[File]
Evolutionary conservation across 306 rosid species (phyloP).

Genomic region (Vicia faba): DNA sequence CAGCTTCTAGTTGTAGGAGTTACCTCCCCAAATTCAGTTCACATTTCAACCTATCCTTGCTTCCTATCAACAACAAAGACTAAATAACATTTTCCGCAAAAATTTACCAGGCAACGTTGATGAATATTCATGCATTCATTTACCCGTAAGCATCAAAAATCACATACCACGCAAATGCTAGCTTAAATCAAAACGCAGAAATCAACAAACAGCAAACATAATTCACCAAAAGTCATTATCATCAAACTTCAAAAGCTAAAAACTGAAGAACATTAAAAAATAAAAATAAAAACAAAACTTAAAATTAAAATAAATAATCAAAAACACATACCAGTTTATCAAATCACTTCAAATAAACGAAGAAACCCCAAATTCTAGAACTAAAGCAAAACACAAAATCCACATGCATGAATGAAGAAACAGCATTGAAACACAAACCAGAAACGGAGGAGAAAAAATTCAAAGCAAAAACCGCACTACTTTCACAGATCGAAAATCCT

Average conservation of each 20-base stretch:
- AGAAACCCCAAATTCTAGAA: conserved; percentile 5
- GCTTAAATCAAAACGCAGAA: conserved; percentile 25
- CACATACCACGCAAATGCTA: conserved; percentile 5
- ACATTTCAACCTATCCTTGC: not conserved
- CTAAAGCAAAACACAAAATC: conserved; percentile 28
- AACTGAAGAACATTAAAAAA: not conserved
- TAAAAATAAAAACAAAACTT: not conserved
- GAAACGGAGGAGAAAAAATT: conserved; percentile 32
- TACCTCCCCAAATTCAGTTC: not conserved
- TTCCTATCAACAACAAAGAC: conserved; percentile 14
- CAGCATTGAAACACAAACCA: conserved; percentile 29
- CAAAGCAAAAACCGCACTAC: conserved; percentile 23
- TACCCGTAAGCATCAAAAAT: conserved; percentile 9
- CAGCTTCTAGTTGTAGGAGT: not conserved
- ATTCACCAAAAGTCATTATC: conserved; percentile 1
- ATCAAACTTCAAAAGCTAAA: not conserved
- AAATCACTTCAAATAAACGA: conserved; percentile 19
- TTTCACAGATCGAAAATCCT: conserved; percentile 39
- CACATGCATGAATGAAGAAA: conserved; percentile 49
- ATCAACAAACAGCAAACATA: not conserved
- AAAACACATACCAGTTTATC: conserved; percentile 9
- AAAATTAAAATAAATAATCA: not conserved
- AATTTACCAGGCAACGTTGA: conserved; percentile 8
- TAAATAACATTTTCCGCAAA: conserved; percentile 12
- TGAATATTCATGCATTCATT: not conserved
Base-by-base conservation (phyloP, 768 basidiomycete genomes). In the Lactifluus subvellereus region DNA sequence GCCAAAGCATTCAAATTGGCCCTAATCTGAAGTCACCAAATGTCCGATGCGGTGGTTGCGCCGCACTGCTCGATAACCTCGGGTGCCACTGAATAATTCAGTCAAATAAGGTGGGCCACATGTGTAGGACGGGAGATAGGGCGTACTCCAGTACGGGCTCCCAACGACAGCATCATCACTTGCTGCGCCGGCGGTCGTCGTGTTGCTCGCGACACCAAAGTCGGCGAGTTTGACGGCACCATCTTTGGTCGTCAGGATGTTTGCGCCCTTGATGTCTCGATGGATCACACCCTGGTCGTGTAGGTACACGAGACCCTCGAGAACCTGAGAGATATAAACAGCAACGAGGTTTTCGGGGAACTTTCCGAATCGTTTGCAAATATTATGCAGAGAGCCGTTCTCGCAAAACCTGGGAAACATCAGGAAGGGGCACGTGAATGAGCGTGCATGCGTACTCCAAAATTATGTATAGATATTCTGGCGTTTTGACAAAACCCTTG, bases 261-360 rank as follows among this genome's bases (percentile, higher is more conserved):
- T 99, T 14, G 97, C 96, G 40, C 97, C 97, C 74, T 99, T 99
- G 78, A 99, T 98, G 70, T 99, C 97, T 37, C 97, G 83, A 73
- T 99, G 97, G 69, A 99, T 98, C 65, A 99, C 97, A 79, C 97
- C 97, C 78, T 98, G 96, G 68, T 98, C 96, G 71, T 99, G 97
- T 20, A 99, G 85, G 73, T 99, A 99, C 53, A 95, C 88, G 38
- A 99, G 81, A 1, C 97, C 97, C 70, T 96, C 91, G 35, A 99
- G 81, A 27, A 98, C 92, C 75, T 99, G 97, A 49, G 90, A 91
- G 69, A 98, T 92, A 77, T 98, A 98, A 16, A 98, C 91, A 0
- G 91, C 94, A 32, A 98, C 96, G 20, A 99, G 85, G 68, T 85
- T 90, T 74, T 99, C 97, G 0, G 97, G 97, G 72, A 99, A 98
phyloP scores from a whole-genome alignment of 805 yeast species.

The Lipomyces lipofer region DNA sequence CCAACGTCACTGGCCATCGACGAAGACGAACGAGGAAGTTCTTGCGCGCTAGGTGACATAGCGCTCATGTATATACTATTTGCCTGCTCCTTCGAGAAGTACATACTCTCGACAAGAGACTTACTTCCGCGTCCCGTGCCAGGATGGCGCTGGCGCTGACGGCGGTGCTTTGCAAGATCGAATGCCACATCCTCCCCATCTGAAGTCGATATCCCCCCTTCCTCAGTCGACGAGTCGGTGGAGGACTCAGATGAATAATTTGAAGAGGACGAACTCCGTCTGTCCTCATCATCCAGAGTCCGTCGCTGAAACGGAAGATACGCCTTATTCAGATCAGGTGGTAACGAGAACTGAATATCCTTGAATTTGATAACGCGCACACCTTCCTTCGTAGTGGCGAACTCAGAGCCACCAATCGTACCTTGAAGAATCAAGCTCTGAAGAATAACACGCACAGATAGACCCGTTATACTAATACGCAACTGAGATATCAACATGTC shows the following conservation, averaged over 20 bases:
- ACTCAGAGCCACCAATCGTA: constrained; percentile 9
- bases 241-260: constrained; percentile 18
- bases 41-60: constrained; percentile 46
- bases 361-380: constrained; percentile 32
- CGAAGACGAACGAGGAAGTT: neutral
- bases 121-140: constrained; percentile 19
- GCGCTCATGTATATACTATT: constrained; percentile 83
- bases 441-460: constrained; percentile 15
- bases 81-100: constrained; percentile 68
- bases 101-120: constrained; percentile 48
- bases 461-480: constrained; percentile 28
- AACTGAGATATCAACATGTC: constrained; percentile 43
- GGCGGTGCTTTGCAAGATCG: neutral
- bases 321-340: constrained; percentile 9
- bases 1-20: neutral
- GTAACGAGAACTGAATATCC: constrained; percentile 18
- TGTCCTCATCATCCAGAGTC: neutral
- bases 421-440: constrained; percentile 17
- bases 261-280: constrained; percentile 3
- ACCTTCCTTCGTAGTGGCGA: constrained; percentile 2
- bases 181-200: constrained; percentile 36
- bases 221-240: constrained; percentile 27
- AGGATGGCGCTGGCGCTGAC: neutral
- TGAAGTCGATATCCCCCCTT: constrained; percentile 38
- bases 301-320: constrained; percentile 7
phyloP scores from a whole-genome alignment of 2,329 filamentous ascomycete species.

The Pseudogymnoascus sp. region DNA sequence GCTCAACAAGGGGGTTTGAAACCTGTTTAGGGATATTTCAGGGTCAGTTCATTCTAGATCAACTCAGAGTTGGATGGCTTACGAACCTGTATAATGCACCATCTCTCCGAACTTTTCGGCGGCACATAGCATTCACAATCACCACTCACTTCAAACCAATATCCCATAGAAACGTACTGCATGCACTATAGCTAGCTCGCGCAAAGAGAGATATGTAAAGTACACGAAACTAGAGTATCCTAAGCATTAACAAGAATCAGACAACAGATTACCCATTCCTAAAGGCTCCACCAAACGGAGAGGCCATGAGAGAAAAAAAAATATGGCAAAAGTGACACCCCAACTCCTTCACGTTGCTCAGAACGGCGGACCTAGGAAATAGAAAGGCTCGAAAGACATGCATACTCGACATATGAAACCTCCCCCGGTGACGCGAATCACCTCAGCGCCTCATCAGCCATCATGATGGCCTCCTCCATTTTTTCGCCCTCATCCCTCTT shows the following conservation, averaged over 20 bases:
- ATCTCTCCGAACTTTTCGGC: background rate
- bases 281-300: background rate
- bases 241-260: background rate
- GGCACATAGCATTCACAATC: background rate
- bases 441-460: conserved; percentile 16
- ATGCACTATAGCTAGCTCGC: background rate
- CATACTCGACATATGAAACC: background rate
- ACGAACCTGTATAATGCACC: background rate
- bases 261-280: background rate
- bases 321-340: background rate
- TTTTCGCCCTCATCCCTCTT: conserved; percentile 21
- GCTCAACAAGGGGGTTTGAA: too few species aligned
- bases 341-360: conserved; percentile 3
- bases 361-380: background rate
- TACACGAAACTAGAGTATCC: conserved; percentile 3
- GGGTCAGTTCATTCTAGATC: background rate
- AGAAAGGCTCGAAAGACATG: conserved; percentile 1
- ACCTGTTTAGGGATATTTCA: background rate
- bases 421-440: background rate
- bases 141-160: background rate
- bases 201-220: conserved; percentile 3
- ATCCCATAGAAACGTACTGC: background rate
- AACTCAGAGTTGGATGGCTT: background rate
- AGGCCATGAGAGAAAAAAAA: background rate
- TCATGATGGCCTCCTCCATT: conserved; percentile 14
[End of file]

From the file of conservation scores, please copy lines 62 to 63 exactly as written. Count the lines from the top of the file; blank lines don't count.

- bases 181-200: constrained; percentile 36
- bases 221-240: constrained; percentile 27